The German Federal Leave Act (Bundesurlaubsgesetz) provides that employees forfeit the right to claim outstanding holiday entitlement at the end of the calendar year or at the end of a specific transfer period; in other words, all holiday must be granted and taken beforehand. Under previous case law, this did even apply in the event that the employer declined an employee’s holiday request even though the request was made in a timely manner.

The Court of Justice of the European Union, however, has taken a different approach. In its ruling of 6 November 2018, the court decided that the regulation according to which employees automatically lose annual leave if they have not submitted a holiday request is not in line with European law. Following this decision, the Federal Labour Court, the highest labour court in Germany, developed its current case law and stated in its ruling of 19 February 2019 that the employer is obliged “to ensure in a concrete and fully transparent manner that the employee is actually in a position to take their paid annual leave by formally requesting them – if necessary – to do so”.

Therefore, the loss of annual leave is only permissible if the employer has specifically requested the employee to take annual leave before the end of the year and has informed them that annual leave will otherwise expire at the end of the calendar year or at the end of a specific transfer period. However, the Federal Labour Court did not specify in detail how and when employers should notify their employees. There has been no further case law in this regard; further clarification would be welcome and is anticipated within the next months. In the meantime, to mitigate the risk that annual leave is carried over into the following year and to minimise the build-up of accrued leave, employers should consider the following approach:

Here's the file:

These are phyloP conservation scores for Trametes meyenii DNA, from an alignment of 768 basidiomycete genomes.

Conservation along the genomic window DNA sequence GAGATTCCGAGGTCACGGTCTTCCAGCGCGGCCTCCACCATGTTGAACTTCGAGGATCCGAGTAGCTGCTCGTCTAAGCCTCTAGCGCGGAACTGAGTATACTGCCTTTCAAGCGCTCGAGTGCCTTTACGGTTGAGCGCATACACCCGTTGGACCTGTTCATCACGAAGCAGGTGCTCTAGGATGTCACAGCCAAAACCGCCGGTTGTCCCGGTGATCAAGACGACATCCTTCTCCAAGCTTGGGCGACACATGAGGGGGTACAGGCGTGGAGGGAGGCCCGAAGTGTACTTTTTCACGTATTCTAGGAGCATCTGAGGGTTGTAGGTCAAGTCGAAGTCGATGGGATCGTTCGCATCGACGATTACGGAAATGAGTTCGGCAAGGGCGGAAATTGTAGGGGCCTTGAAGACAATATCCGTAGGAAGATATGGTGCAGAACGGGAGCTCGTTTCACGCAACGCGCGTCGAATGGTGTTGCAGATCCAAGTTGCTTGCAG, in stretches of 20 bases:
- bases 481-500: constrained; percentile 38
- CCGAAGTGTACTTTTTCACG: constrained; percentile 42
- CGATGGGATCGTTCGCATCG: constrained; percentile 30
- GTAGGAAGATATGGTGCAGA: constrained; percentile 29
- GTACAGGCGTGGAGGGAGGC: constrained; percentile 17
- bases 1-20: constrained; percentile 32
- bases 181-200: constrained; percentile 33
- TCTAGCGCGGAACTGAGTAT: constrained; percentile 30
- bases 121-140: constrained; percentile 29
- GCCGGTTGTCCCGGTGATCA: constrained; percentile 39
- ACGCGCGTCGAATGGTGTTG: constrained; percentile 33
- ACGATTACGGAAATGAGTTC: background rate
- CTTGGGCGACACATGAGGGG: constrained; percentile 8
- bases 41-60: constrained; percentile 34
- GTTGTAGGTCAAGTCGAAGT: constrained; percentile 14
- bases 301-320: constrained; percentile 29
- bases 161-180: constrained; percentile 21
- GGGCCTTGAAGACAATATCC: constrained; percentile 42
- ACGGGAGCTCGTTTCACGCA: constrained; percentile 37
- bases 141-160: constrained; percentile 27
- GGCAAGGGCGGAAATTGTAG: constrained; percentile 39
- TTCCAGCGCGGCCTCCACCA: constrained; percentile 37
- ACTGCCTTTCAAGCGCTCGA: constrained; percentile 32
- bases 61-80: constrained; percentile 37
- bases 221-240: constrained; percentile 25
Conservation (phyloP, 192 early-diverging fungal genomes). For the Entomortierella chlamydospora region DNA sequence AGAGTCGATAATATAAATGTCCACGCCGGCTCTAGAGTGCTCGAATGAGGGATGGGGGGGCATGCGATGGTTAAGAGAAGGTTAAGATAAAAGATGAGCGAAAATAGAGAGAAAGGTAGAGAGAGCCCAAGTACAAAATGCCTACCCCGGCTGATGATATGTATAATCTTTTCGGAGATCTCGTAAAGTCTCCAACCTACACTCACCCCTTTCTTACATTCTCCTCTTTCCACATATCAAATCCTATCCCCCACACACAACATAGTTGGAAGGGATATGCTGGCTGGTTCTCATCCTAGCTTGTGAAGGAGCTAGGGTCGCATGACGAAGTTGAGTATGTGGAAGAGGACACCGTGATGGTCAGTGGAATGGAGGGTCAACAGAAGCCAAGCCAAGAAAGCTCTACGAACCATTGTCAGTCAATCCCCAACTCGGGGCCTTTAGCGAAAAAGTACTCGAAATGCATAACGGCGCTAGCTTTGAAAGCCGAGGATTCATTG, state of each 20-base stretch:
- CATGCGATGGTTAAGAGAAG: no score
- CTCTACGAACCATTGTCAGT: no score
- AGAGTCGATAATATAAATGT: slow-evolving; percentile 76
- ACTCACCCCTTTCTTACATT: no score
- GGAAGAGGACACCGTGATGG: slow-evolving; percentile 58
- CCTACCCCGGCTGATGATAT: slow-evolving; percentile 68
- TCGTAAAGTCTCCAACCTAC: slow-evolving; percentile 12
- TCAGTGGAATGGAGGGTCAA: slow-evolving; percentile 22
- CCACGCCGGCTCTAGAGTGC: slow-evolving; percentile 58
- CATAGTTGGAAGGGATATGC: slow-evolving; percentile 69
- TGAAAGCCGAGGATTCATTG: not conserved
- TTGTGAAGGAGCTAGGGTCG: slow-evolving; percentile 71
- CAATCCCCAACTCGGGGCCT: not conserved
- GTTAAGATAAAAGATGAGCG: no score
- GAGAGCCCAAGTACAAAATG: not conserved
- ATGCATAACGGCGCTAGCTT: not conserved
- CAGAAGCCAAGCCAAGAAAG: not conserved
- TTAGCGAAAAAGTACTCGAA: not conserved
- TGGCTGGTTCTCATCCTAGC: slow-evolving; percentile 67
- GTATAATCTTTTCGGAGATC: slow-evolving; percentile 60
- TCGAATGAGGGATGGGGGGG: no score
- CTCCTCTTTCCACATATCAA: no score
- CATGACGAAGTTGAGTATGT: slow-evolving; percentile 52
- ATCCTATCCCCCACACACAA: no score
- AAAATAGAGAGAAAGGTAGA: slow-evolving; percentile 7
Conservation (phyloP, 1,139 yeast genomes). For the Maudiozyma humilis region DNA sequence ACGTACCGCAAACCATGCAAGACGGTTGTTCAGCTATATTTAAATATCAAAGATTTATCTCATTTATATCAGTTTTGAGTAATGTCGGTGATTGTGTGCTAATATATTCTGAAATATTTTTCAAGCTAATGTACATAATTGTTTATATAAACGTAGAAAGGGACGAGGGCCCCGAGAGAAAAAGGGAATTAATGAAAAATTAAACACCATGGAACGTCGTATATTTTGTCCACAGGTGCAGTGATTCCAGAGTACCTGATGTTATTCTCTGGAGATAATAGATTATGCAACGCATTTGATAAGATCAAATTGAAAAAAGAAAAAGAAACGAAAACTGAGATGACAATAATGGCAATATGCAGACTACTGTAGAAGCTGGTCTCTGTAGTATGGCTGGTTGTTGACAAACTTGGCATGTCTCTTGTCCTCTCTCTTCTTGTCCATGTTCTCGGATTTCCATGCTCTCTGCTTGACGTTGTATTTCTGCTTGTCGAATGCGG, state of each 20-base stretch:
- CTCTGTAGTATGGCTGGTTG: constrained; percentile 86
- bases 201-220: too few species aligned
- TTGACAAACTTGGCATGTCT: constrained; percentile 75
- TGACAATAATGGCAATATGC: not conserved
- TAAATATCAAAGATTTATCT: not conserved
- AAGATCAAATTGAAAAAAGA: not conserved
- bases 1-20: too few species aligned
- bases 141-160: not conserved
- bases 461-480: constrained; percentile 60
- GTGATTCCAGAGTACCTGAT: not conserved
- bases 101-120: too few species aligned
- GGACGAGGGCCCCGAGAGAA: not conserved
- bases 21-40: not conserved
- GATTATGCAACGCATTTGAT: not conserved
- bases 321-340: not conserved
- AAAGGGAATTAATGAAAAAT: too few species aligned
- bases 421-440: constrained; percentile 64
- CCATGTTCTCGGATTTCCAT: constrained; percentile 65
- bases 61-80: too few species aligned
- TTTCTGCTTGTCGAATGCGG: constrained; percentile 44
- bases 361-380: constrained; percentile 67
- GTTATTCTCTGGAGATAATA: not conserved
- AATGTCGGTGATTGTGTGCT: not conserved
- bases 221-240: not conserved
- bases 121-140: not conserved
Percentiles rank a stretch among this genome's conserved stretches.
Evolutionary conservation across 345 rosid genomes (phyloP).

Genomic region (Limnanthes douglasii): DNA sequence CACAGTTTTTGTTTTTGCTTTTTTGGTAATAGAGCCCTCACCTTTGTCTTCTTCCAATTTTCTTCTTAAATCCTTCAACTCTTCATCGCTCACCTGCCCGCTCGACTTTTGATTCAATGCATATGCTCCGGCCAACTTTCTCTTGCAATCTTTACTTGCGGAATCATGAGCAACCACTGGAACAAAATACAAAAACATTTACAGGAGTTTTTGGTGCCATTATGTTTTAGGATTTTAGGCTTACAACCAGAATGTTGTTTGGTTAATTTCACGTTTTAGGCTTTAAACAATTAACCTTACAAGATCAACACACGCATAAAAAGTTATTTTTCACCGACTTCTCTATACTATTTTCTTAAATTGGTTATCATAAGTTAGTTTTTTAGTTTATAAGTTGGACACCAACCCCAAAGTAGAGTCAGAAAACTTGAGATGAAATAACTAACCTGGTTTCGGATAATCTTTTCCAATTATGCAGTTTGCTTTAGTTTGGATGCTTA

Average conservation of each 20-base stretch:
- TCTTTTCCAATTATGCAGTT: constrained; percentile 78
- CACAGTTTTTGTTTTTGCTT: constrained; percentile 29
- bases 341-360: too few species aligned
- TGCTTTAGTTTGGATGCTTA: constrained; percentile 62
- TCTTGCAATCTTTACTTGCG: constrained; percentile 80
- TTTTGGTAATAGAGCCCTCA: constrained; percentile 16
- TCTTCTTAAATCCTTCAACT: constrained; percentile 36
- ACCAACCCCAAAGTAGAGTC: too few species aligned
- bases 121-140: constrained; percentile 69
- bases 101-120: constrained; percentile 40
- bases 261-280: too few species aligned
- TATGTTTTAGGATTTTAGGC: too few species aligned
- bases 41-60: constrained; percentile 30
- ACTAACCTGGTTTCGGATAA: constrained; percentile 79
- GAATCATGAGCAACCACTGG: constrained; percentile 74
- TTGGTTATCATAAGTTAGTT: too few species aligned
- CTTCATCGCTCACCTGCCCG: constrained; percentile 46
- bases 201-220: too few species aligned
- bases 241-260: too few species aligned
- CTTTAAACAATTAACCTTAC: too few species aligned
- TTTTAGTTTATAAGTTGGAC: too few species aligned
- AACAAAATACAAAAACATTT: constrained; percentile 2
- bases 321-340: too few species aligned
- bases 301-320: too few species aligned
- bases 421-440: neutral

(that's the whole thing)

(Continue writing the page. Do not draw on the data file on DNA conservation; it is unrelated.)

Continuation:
1. employers should notify their employees during the year to ensure that they are still in a position to take any outstanding annual leave; and
  2. the notification should include the following:
  • The number of days of accrued holiday entitlement
  • Notification that all accrued holiday will be lost unless taken before the end of the calendar year or the specific transfer period
  • An instruction requiring employees to take the accrued holiday

This being said, the hurdles are now much higher for employers seeking to ensure that any untaken accrued leave is automatically forfeited. In future, employers will have to demonstrate that they are compliant with the ruling of the Federal Labour Court. In order to fulfil the new requirements outlined above, employers will face additional administrative duties and will need to review and modify their HR-related processes accordingly.